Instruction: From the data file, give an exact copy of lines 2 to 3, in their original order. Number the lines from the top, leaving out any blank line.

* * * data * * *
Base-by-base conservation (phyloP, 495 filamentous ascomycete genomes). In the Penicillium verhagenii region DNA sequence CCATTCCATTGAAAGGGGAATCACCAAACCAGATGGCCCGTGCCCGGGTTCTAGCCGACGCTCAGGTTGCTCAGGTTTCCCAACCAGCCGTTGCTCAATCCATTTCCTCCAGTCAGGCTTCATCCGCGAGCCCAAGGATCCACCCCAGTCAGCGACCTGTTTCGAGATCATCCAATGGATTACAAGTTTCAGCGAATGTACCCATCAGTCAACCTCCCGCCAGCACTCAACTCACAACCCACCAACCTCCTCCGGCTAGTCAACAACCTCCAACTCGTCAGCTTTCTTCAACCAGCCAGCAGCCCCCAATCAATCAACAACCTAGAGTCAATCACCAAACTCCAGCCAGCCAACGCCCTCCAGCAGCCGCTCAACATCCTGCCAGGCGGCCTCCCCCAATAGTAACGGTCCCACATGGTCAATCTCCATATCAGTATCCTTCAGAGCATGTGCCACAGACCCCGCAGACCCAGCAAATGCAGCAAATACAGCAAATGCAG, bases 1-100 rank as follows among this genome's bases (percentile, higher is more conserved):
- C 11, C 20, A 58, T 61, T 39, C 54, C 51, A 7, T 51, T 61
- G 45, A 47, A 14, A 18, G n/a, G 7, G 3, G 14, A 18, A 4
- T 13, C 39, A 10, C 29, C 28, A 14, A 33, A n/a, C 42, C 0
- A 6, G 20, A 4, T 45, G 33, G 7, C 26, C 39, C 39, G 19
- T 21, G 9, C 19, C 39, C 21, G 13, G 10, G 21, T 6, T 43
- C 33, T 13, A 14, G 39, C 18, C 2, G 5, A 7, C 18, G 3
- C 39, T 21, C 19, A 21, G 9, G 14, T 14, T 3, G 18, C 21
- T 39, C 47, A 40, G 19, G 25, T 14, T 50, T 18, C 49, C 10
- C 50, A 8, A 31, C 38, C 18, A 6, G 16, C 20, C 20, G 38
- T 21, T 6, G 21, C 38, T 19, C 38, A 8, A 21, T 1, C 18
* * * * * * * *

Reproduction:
- C 11, C 20, A 58, T 61, T 39, C 54, C 51, A 7, T 51, T 61
- G 45, A 47, A 14, A 18, G n/a, G 7, G 3, G 14, A 18, A 4